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Recording Audio Equipment

Lesson 34 from: Songwriting in Logic Pro X for Electronic Music Production

Tomas George

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Lesson Info

34. Recording Audio Equipment

Next Lesson: Recording Audio


Class Trailer

Writing Drums and Bass Part Introduction


Making Drums Beats with Ultrabeat


Beats with Ultrabeat and Drummer


Writing Bass Parts - Part 1


Writing Bass Parts - Part 2


Writing Drums and Bass Parts Assignment


Writing Chords Introduction


Writing Chords


Lesson Info

Recording Audio Equipment

Hello and welcome to this lecture where we're going to be looking at microphones and setting up before you actually record. So if you do want to record any vocals, if you do want to record any real life instruments, you will need a microphone for some people. This might be quite basic, but I'm going to go over some essential gear so you can get started ready to record. You will need an external microphone. I do recommend not using the one that's built in on your Macbook because these are pretty bad. I also recommend using an XL R microphone. So not a USB mic. These are OK for voice overs. But if you want a really high quality recording, you will need a XL R microphone. So you need a microphone that gets plugged into something called an audio interface. So what an audio interface does it converts the analog signal from the microphone into a digital signal. So you can record it in a digital audio workstation such as logic pro. You can also use something called a preamp. So this is basica...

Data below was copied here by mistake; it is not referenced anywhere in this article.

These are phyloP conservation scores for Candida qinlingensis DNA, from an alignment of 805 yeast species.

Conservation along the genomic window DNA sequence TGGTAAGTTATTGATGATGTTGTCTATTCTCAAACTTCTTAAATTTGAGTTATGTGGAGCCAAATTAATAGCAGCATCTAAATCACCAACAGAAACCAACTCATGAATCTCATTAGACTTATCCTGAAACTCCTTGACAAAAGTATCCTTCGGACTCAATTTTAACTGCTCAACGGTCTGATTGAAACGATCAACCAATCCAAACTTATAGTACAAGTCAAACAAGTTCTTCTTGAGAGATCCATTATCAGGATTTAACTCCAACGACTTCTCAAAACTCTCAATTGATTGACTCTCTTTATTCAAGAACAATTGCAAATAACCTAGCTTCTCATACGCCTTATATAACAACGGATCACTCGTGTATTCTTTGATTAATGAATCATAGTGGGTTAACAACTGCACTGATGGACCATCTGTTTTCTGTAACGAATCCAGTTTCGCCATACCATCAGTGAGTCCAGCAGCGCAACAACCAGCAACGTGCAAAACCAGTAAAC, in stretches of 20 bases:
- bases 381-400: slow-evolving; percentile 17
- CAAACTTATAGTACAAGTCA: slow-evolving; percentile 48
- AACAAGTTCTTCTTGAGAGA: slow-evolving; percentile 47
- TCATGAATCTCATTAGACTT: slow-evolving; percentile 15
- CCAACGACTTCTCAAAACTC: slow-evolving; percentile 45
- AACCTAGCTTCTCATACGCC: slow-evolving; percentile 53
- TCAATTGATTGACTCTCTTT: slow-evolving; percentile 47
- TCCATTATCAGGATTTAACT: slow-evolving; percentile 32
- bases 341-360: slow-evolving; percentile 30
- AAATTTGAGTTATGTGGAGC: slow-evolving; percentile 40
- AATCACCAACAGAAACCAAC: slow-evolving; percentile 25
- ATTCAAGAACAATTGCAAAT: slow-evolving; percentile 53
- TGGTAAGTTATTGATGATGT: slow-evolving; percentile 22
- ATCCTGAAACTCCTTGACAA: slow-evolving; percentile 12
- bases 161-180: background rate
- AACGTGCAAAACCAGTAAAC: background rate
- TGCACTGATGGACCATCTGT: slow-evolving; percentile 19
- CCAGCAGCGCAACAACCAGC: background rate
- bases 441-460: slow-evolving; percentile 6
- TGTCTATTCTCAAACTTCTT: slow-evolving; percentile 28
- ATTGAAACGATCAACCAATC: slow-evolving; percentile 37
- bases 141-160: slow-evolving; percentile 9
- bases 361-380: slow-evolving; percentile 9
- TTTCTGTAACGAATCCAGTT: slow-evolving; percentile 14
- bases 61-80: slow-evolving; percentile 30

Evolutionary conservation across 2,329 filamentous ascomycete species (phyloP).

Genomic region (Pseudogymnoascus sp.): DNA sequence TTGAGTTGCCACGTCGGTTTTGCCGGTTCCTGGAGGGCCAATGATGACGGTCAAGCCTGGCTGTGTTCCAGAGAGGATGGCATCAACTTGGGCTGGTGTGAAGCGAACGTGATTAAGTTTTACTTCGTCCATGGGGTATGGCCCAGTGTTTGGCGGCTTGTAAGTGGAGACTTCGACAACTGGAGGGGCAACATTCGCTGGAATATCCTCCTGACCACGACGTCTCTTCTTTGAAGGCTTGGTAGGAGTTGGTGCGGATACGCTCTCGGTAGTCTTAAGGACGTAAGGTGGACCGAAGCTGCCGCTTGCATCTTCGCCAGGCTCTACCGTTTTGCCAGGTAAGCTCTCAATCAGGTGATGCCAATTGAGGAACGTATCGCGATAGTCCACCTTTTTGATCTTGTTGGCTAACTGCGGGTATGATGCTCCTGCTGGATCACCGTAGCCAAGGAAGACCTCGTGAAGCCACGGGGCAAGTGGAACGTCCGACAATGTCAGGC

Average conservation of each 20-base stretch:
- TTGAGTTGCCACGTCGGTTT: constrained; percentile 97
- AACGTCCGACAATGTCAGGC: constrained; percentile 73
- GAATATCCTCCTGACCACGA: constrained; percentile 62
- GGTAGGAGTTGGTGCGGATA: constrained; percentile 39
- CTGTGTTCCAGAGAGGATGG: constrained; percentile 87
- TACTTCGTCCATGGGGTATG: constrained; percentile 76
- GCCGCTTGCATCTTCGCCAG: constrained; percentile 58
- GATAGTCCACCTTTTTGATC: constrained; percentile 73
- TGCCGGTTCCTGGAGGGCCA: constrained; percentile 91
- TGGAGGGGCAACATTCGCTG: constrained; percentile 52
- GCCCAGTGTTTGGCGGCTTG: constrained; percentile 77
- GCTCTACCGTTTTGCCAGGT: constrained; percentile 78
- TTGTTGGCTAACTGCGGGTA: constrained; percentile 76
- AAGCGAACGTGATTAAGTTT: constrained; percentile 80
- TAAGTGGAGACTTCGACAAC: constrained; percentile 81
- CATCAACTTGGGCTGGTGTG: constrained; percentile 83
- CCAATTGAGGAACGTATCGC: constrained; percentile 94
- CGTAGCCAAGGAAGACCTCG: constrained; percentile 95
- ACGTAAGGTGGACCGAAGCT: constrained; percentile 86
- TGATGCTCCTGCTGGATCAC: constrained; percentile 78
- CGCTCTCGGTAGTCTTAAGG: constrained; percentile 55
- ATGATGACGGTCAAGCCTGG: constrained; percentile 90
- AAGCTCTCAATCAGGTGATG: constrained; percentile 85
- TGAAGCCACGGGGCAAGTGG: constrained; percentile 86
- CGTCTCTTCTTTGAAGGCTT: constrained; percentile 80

lly like an amplifier to boost the gain of the microphone and you can also get some preamps that will add some color and will actually add some effects to the microphone. Let's first of all have a look at microphones. So the one I'm using right now, the one I'm speaking in now is called an electro voice re 20 microphone. So this is great for voiceovers. It's great for lower vocals or male vocals. It's also great for electric bass guitars. It's quite a, a low end Basie microphone. These are about $550. I personally really like these for voiceovers, they're pretty good for singing, but for voiceovers, this is kind of the typical microphone that you will hear. It produces kind of radio style sound. So if you look at a lot of radio shows a lot of the time they're either using this microphone or another one called the Shaw sm Seven B. This is also great for voice service. It's also great for rock vocals and male vocals. I know Bono from U two actually uses a SM seven B to record his vocals. This one is about $400. Another microphone is the A KGC 414. This is kind of the jack of all trades. It has the interchangeable polar pattern. So you can use it as a figure of eight microphones. So it picks up sound from both sides a room microphone, omni polar pattern. It can be cardioid hyper cardioid. So it really allows you to use this mic in different situations. So if you're recording a live band, recording vocals, you're recording, singing, you're recording, say percussion. This mic is really great. The only thing I wouldn't really use it on is a kick drum. This one is a bit more expensive. It's around about $800. But if you want a microphone that can record loads of different things including vocals, I do recommend having a look at the 414 and this is the XL S model, another microphone which is fantastic for recording. Nice rich vocals is the Newman TLM 102. This is really great for female vocals. If I'm recording a female vocalist, I would normally use the Newman TLM 102. This one is about $650 you'll probably recognize it. It's kind of a classic vocal microphone. So these are kind of the main ones that I would use for recording vocals. If it's a lower male vocal or a voiceover, I'd use the electro voice re 20 for a male rock style vocal. I would use a short SM seven B if I just need one mic if I'm out and about from recording a band. If I don't know what I'm going to record, I'd take the 414. And if I'm recording Rich female vocals, I'd use the TLM 102. If you're on a bit of a budget, I'd recommend having a look at the shaw sm 57. This is kind of a jack of all trades microphone as well. It doesn't have any interchangeable polar patterns. So it's just this microphone really, but it's pretty good at everything. It's about $100. This is a good one to start with. If you don't want to spend too much money on the microphone. Have a look at the short sm 57. You'll also need something called a pop filter or a pop shield. So the hard P sounds you really want to shield these with something called a pop shield. These are quite inexpensive. They're between 10 and $20. I've heard stories of people creating their own pop shields with tights, but I would just buy a pop shield. They're quite inexpensive. They're very useful. The last thing you want really is to have a really nice vocal recording and it been ruined by these, the breath sounds from the pa pa pa, it's that breath sound, it tries to actually filter out. And like I said, you will need an audio interface. There are a few different audio interfaces you can use. The one that I'm using right now is the focus, right? Scarlet two I two. This allows two inputs. It can be jack, it can be XL R. It's just a very useful inexpensive audio interface that in my opinion sounds great. I've gone through loads of different audio interfaces in the past and this one just works well. It's inexpensive and I just really like it personally. I have no affiliation with focus, right? I just like this audio interface. I use audio interface on the go as well. Travel audio interface, which is actually the Shaw X two U. This is a very lightweight audio interface. So if I'm recording, say a conference, if I'm going abroad, if I'm going on an airplane, I would normally take this audio interface with me just because it's a lot lighter. It only allows you to plug in one XL R mic. But a lot of the time this can be very useful. Another thing that I use is a preamp. So the one I'm using right now is the DB X 286 S microphone preamp. So this is specifically designed for microphones and it's great for voiceovers. It's great for recording vocals, has a few different settings on here such as a compressor ad ser a noise gate. So you can cut out some of the background sounds. This is great if you don't want to spend too much time mixing. The main reason I've got this is because of this microphone, the re 20 it needs a lot of gain and the Scarlett Two I two doesn't really provide enough gain for this microphone. So what I do is I go out of the microphone into the mic preamp pump up the gain, use some of the effects on here as well to improve the sound before it goes into the audio interface and then into logic pro and that's really it, it's set up, it's quite inexpensive. This preamp is about 100 and $50. It depends how serious you want to take your recordings. I personally think it's makes my recording sound a lot better. It just allows you to actually improve the sound of the microphone. Before you go into the digital audio work station. Really, you want your mic sounding as good as possible before you mix mixing can only do so much. You really want your sound to be as high quality as possible. And then you can just tidy up a little bit in logic pro you don't want to have a poor quality sounding recording and then you have to do a lot of work whilst mixing. It just saves a lot of time to get your mic sounding as good as possible. I'd also look at room sound. Think about what room you're recording in. You don't really want to record in a room that's too big. Cos you will get a lot of reverb. Reverb is caused when you speak into the microphone or sing into the microphone or instrument. The sound wave is traveling into the microphone, not all of this sound will go into the mic, some of it will go around the microphone and then it will go around the room and bounce off the surfaces and then eventually come back into the microphone and this time delay of bouncing around the surfaces will cause reverb, the bigger the room, the longer the time will take and the bigger the reverb. So really you want to record in a small dead room, there's a few little tricks you can do to make your room dead. I like to record in a room that's got carpet rather than a hard wooden floor because the surfaces aren't as reflective. If it's carpet, it deadens the sound same with curtains. You want heavy curtains on the wall, you can even record it in a bedroom because the bed will absorb a lot of the sound. A walk in wardrobe with a lot of clothes around is great for vocals just because it will just deaden the sound. You don't really want a big room unless you're recording. Say rock drums, you want that big natural reverb sound, but generally vocals, you want to have a dead sound. So if you ever go into a vocal booth, if you clap your hands in there, you'll notice it's quite a dead sound. You can get mini portable vocal booths or reflection filters. I use one by se electronics. I don't use this for my voiceovers because it does actually cover the screen. I can't see what's going on on my Mac. However, if I'm recording a singer or if I have a script that I'm reading, I will use this reflection filter or vocal booth, it just deadens the sound it stops, the sound bouncing around everywhere. It just goes straight into the filter and then stops all this reverb. A lot of the time these are about 100 and $50 you can get a lot of this equipment. Second hand, you don't necessarily have to buy it all new. But I generally like to buy electrical products new because I know they're gonna work other tips when recording vocals is the position of the microphone. Really? You want the mic pointing at the mouth, it's quite obvious, but you want the sound to go into the microphone because like I said before, if the sound doesn't go into the mic, it will just bounce around the room. So point the mic at your mouth and not too far away because you will get more of that reverb, more of that sound waves that bounce around the room. If the mic isn't directional or isn't pointing at you, it depends on what sound you're after. If you want a big echoey natural reverberated sound place, the mic further away, record in a bigger room. But generally you want to record in a dead room, you can always add reverb on later on. Also when recording, you don't want to go into the red, which basically means you don't want to have your level going above zero DB or zero decibels. If it's above zero DB or zero decibels, it will peak, it will distort, it will ruin the signal. So always make sure your level is below zero DB. If you use a microphone preamp, like the one I mentioned before, the DB X 286 S, this actually has a built in limiter which stops the signal going above zero DB actually limits or puts the signal below zero DB. So it can't actually clip all distorts. But if you don't have a vocal preamp, if you're not using a limiter before you go into the audio interface, I recommend just turning down the signal, practice beforehand, sing as loud as you're going to sing in that song or ask the singer to sing as loud as they're going to sing in the song and make sure it's always below zero DB. And that's my main tips for recording vocals in Logic Pro 10. I hope you found this useful. The next lecture we're going to be looking in Logic Pro and I'll show you how you can quickly set up a microphone, ready to record your vocals or an instrument.